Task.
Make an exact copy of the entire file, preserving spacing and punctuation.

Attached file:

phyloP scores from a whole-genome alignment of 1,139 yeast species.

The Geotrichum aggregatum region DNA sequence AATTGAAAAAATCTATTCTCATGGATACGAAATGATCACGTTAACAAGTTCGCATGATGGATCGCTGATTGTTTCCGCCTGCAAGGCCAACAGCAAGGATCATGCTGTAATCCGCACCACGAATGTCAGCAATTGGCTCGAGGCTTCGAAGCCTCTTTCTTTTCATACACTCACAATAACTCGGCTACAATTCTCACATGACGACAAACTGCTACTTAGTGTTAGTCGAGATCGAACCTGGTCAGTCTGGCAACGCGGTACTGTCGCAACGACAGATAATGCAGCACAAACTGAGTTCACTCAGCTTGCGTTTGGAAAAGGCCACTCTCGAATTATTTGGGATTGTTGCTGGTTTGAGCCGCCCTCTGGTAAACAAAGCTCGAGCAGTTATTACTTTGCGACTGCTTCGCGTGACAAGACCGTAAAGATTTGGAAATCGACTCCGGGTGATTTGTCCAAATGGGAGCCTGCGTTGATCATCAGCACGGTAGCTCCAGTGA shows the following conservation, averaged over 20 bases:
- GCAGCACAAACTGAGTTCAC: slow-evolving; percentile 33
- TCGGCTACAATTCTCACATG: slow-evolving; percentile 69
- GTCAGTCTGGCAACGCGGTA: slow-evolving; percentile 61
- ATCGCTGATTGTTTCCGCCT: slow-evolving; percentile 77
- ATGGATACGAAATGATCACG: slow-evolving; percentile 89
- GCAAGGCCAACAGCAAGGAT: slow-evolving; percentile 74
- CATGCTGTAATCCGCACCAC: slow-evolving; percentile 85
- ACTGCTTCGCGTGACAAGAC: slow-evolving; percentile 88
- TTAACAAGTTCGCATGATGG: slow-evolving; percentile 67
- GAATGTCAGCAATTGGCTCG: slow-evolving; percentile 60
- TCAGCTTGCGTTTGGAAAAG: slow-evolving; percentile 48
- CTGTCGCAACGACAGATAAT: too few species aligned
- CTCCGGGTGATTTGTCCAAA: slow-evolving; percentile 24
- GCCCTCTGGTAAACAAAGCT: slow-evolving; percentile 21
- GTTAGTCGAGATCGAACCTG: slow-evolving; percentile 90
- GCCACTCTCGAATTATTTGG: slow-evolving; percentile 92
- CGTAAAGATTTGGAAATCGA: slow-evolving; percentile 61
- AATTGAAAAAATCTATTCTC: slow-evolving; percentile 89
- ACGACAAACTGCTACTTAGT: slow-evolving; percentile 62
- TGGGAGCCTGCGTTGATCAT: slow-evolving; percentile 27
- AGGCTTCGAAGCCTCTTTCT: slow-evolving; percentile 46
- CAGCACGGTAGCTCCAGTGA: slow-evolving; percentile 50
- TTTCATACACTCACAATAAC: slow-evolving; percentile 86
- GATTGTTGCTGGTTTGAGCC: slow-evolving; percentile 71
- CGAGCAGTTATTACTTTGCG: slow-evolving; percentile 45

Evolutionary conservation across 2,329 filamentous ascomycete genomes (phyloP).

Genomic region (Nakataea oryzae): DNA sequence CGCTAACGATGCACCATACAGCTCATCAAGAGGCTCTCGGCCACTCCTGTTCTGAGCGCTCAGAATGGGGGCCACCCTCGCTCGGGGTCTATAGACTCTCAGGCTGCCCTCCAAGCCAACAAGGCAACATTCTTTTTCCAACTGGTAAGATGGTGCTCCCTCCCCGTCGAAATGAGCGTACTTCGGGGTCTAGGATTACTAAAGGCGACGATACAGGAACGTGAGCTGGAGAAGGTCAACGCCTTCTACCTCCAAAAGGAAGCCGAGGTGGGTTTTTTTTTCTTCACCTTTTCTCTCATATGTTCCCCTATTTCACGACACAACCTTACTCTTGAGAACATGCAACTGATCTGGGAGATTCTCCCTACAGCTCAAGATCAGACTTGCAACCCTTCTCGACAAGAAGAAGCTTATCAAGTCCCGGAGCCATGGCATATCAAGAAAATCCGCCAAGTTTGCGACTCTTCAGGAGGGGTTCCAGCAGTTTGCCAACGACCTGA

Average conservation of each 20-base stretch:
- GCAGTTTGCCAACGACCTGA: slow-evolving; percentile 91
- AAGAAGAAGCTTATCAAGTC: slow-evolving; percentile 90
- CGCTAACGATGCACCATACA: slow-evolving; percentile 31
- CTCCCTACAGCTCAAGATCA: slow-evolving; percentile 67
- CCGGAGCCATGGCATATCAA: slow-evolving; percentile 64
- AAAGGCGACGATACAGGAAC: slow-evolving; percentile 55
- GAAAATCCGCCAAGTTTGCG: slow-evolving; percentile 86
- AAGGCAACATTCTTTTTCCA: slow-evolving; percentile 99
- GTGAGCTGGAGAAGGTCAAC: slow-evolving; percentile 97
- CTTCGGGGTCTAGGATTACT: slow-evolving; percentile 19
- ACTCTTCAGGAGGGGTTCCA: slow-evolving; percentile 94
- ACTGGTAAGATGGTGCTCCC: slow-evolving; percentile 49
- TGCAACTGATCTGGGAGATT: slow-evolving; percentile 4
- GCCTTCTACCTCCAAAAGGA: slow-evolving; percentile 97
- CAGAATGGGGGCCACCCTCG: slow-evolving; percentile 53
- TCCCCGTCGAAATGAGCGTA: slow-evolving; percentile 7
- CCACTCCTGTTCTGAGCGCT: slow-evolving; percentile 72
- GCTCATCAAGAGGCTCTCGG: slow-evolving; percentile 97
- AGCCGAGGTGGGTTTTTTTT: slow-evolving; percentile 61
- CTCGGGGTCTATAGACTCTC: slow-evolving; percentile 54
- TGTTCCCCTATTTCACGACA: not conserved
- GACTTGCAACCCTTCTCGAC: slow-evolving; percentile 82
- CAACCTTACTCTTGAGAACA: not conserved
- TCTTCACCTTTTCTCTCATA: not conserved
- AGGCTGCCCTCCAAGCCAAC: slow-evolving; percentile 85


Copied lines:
phyloP scores from a whole-genome alignment of 1,139 yeast species.

The Geotrichum aggregatum region DNA sequence AATTGAAAAAATCTATTCTCATGGATACGAAATGATCACGTTAACAAGTTCGCATGATGGATCGCTGATTGTTTCCGCCTGCAAGGCCAACAGCAAGGATCATGCTGTAATCCGCACCACGAATGTCAGCAATTGGCTCGAGGCTTCGAAGCCTCTTTCTTTTCATACACTCACAATAACTCGGCTACAATTCTCACATGACGACAAACTGCTACTTAGTGTTAGTCGAGATCGAACCTGGTCAGTCTGGCAACGCGGTACTGTCGCAACGACAGATAATGCAGCACAAACTGAGTTCACTCAGCTTGCGTTTGGAAAAGGCCACTCTCGAATTATTTGGGATTGTTGCTGGTTTGAGCCGCCCTCTGGTAAACAAAGCTCGAGCAGTTATTACTTTGCGACTGCTTCGCGTGACAAGACCGTAAAGATTTGGAAATCGACTCCGGGTGATTTGTCCAAATGGGAGCCTGCGTTGATCATCAGCACGGTAGCTCCAGTGA shows the following conservation, averaged over 20 bases:
- GCAGCACAAACTGAGTTCAC: slow-evolving; percentile 33
- TCGGCTACAATTCTCACATG: slow-evolving; percentile 69
- GTCAGTCTGGCAACGCGGTA: slow-evolving; percentile 61
- ATCGCTGATTGTTTCCGCCT: slow-evolving; percentile 77
- ATGGATACGAAATGATCACG: slow-evolving; percentile 89
- GCAAGGCCAACAGCAAGGAT: slow-evolving; percentile 74
- CATGCTGTAATCCGCACCAC: slow-evolving; percentile 85
- ACTGCTTCGCGTGACAAGAC: slow-evolving; percentile 88
- TTAACAAGTTCGCATGATGG: slow-evolving; percentile 67
- GAATGTCAGCAATTGGCTCG: slow-evolving; percentile 60
- TCAGCTTGCGTTTGGAAAAG: slow-evolving; percentile 48
- CTGTCGCAACGACAGATAAT: too few species aligned
- CTCCGGGTGATTTGTCCAAA: slow-evolving; percentile 24
- GCCCTCTGGTAAACAAAGCT: slow-evolving; percentile 21
- GTTAGTCGAGATCGAACCTG: slow-evolving; percentile 90
- GCCACTCTCGAATTATTTGG: slow-evolving; percentile 92
- CGTAAAGATTTGGAAATCGA: slow-evolving; percentile 61
- AATTGAAAAAATCTATTCTC: slow-evolving; percentile 89
- ACGACAAACTGCTACTTAGT: slow-evolving; percentile 62
- TGGGAGCCTGCGTTGATCAT: slow-evolving; percentile 27
- AGGCTTCGAAGCCTCTTTCT: slow-evolving; percentile 46
- CAGCACGGTAGCTCCAGTGA: slow-evolving; percentile 50
- TTTCATACACTCACAATAAC: slow-evolving; percentile 86
- GATTGTTGCTGGTTTGAGCC: slow-evolving; percentile 71
- CGAGCAGTTATTACTTTGCG: slow-evolving; percentile 45

Evolutionary conservation across 2,329 filamentous ascomycete genomes (phyloP).

Genomic region (Nakataea oryzae): DNA sequence CGCTAACGATGCACCATACAGCTCATCAAGAGGCTCTCGGCCACTCCTGTTCTGAGCGCTCAGAATGGGGGCCACCCTCGCTCGGGGTCTATAGACTCTCAGGCTGCCCTCCAAGCCAACAAGGCAACATTCTTTTTCCAACTGGTAAGATGGTGCTCCCTCCCCGTCGAAATGAGCGTACTTCGGGGTCTAGGATTACTAAAGGCGACGATACAGGAACGTGAGCTGGAGAAGGTCAACGCCTTCTACCTCCAAAAGGAAGCCGAGGTGGGTTTTTTTTTCTTCACCTTTTCTCTCATATGTTCCCCTATTTCACGACACAACCTTACTCTTGAGAACATGCAACTGATCTGGGAGATTCTCCCTACAGCTCAAGATCAGACTTGCAACCCTTCTCGACAAGAAGAAGCTTATCAAGTCCCGGAGCCATGGCATATCAAGAAAATCCGCCAAGTTTGCGACTCTTCAGGAGGGGTTCCAGCAGTTTGCCAACGACCTGA

Average conservation of each 20-base stretch:
- GCAGTTTGCCAACGACCTGA: slow-evolving; percentile 91
- AAGAAGAAGCTTATCAAGTC: slow-evolving; percentile 90
- CGCTAACGATGCACCATACA: slow-evolving; percentile 31
- CTCCCTACAGCTCAAGATCA: slow-evolving; percentile 67
- CCGGAGCCATGGCATATCAA: slow-evolving; percentile 64
- AAAGGCGACGATACAGGAAC: slow-evolving; percentile 55
- GAAAATCCGCCAAGTTTGCG: slow-evolving; percentile 86
- AAGGCAACATTCTTTTTCCA: slow-evolving; percentile 99
- GTGAGCTGGAGAAGGTCAAC: slow-evolving; percentile 97
- CTTCGGGGTCTAGGATTACT: slow-evolving; percentile 19
- ACTCTTCAGGAGGGGTTCCA: slow-evolving; percentile 94
- ACTGGTAAGATGGTGCTCCC: slow-evolving; percentile 49
- TGCAACTGATCTGGGAGATT: slow-evolving; percentile 4
- GCCTTCTACCTCCAAAAGGA: slow-evolving; percentile 97
- CAGAATGGGGGCCACCCTCG: slow-evolving; percentile 53
- TCCCCGTCGAAATGAGCGTA: slow-evolving; percentile 7
- CCACTCCTGTTCTGAGCGCT: slow-evolving; percentile 72
- GCTCATCAAGAGGCTCTCGG: slow-evolving; percentile 97
- AGCCGAGGTGGGTTTTTTTT: slow-evolving; percentile 61
- CTCGGGGTCTATAGACTCTC: slow-evolving; percentile 54
- TGTTCCCCTATTTCACGACA: not conserved
- GACTTGCAACCCTTCTCGAC: slow-evolving; percentile 82
- CAACCTTACTCTTGAGAACA: not conserved
- TCTTCACCTTTTCTCTCATA: not conserved
- AGGCTGCCCTCCAAGCCAAC: slow-evolving; percentile 85